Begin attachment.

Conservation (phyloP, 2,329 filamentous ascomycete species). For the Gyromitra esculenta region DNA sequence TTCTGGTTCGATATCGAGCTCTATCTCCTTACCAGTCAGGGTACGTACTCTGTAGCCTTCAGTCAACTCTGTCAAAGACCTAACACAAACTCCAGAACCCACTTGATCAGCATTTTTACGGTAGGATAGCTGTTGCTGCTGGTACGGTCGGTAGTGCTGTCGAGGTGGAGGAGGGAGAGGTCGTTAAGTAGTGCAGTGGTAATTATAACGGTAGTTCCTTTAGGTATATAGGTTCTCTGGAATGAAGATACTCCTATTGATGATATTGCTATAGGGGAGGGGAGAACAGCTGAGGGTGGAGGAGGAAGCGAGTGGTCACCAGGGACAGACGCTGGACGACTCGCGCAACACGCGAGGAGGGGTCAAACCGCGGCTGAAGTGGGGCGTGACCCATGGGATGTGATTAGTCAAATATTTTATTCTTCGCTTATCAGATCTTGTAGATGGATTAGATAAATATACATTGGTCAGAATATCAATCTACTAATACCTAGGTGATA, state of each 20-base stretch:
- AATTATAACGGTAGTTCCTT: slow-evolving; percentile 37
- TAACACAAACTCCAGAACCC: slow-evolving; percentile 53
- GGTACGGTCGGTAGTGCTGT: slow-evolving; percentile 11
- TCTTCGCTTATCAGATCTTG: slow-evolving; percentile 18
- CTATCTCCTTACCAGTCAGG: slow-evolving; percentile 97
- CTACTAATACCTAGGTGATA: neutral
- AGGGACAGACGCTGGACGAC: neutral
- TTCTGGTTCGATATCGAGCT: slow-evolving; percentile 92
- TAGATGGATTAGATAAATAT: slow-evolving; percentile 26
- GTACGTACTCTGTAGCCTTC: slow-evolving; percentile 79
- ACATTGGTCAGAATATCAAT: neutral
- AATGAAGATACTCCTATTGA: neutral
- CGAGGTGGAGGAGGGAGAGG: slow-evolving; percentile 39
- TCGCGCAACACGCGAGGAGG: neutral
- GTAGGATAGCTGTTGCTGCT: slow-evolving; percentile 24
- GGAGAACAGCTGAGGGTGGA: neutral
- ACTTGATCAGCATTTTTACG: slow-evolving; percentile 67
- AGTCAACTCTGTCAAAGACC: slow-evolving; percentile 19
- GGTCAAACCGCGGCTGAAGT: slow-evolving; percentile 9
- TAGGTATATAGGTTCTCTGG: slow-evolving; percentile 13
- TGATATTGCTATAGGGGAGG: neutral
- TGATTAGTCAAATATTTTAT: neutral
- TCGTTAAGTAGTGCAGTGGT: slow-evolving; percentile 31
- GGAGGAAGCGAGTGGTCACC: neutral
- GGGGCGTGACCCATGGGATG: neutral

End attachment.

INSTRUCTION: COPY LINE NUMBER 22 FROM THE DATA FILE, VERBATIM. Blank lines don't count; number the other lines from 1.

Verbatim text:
- TGATATTGCTATAGGGGAGG: neutral